Suicide bomber targets Pakistani Army in Kashmir
A suicide bomber killed three security personnel as he attempted to get inside an Army barracks in the Tararrkhal region in Pakistan-held Kashmir.
Security personnel stopped the suicide bomber before he could enter the base. Fourteen others were wounded in the attack.
The suicide attack is the fourth recorded since June 2009. Prior to June 2009, were no suicide attacks recorded in Pakistan-held Kashmir.
In June 2009, two Pakistani soldiers were killed and three more were wounded in a suicide attack on a military convoy in Muzaffarabad, the capital of Pakistan-held Kashmir.
The next attack took place in Muzaffarabad in November 2009, when police launched a manhunt for terrorists. Three men fled from police and at least two of them blew themselves up before they could be captured.
At the end of December 2009, a suicide bomber killed 15 Shia worshippers and wounded 100 more in an attack on a procession in Muzaffarabad. Two policemen were among those killed.
Pakistani Kashmir has been used as a training ground and launchpad for jihadi attacks into Indian-held Jammu and Kashmir. Terror groups such as the Lashkar-e-Taiba, Jaish-e-Mohammed, Harakat-ul-Jihad-al-Islami, and the Harakat-ul-Mujahideen have thrived in Pakistan-held Kashmir with the support of the Pakistani state and the military. Their aim is to agitate a rebellion in Indian-held Jammu and Kashmir, as well as to hammer Indian military personnel in the region and conduct terror attacks inside India proper.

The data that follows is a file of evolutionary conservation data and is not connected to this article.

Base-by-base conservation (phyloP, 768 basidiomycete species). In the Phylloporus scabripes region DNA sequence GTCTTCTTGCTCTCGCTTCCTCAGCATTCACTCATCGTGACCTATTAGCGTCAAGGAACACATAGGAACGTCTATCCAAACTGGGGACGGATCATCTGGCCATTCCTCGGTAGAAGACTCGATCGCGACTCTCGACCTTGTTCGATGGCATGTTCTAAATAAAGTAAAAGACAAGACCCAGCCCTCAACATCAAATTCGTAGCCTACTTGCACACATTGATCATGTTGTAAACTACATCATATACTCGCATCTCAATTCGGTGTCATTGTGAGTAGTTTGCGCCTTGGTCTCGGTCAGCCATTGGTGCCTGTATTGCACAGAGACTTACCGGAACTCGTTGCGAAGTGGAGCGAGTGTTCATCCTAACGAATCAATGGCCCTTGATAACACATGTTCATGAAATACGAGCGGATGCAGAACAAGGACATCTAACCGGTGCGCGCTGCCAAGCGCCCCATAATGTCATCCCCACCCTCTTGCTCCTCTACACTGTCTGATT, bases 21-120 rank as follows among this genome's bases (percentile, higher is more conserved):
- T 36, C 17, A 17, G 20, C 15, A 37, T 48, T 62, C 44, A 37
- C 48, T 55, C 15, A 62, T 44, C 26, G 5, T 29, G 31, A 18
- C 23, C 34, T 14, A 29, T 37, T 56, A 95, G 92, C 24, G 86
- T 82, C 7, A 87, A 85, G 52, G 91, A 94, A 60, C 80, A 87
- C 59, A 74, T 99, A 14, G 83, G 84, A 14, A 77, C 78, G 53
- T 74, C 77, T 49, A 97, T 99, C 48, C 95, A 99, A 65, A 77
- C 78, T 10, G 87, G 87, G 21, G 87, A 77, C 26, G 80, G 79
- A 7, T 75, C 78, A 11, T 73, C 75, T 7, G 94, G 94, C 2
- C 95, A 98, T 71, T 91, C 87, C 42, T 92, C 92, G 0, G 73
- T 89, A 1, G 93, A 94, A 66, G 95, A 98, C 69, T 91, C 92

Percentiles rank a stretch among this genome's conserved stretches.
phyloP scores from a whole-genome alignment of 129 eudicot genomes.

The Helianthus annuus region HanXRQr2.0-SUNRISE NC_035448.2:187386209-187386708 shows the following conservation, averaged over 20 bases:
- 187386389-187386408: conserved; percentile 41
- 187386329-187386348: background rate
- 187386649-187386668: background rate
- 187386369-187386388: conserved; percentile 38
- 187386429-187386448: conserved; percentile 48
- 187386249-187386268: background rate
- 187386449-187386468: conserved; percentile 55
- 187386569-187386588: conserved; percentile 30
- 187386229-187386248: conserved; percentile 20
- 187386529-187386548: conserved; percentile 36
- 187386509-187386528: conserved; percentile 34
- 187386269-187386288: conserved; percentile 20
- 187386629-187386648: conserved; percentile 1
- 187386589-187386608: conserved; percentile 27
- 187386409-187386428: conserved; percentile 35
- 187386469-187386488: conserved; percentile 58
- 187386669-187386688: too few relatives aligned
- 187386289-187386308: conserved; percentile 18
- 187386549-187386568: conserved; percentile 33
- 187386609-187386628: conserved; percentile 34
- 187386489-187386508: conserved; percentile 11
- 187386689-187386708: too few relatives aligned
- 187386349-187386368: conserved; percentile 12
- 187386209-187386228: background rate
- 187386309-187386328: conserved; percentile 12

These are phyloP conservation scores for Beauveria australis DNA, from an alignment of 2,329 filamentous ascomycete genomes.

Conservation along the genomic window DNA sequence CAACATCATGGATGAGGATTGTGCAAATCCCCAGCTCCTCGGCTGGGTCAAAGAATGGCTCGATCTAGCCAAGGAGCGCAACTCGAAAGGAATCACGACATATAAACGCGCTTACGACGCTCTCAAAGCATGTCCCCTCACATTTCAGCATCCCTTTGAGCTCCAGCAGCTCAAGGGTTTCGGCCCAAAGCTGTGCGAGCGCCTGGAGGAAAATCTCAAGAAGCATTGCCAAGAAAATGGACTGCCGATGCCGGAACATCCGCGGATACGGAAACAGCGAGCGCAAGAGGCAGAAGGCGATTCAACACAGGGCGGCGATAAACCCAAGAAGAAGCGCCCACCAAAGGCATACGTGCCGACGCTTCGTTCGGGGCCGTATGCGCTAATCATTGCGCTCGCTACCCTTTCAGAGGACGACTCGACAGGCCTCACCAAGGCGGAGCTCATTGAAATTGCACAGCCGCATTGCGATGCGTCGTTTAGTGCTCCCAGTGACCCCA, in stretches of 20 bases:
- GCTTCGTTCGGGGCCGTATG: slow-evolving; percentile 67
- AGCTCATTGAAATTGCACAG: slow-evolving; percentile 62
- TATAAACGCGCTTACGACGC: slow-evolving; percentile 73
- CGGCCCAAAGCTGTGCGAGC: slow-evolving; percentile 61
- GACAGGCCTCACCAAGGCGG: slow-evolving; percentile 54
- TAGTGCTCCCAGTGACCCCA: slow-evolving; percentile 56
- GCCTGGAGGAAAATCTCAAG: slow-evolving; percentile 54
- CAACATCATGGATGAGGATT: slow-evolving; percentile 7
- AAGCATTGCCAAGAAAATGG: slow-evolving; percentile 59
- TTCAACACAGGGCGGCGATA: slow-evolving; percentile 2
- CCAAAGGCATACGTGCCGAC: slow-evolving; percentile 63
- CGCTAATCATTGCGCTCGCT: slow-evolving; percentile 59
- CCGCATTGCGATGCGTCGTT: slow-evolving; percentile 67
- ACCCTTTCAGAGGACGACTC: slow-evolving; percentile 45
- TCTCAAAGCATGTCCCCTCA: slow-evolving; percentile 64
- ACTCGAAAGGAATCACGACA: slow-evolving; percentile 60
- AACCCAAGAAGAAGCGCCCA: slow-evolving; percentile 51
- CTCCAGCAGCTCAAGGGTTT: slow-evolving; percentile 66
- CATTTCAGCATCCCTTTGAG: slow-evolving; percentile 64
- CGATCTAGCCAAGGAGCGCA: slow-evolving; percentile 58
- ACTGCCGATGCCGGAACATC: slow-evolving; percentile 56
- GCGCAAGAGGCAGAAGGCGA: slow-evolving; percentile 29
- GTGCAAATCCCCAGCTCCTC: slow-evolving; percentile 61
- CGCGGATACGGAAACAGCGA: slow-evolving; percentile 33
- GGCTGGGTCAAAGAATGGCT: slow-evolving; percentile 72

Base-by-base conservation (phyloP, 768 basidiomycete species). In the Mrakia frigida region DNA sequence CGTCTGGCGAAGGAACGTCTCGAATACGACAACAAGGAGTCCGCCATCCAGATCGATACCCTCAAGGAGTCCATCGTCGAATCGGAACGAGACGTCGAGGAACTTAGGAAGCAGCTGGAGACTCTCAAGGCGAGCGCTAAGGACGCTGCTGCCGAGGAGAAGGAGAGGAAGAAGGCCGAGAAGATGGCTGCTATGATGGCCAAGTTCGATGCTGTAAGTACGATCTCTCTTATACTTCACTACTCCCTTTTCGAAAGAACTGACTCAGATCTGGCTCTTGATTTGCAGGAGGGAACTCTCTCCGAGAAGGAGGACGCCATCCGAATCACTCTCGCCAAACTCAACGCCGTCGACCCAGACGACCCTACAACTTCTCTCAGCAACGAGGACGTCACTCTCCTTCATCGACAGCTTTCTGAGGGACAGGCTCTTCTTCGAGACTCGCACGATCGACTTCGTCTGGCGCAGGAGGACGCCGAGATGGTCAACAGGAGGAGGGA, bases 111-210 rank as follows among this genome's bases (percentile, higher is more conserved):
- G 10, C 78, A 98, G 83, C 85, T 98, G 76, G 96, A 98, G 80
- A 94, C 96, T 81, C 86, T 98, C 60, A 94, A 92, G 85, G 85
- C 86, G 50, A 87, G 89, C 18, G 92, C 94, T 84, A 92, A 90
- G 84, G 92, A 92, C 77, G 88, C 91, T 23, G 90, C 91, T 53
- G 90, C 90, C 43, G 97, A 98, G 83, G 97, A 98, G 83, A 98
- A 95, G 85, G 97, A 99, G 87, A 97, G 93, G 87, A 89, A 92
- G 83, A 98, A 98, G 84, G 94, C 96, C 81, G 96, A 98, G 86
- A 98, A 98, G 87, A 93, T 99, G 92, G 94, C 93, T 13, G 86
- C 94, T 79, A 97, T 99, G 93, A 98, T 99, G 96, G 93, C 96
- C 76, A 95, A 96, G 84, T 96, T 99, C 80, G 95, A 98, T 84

Until recently, the Pakistani jihadi groups had refrained from conducting attacks in Pakistan-held Kashmir. The emergence of attacks in Kashmir indicates that the Pakistani jihadi groups, which have allied closely with the Taliban in the northwest, are expanding their terror campaign against the Pakistani state in Kashmir.
The Taliban have been waging a terror campaign against the Pakistani state, with suicide attacks and complex assaults on military, police, and intelligence headquarters, as well as attacks on civilians, nongovernmental organizations, and religious services.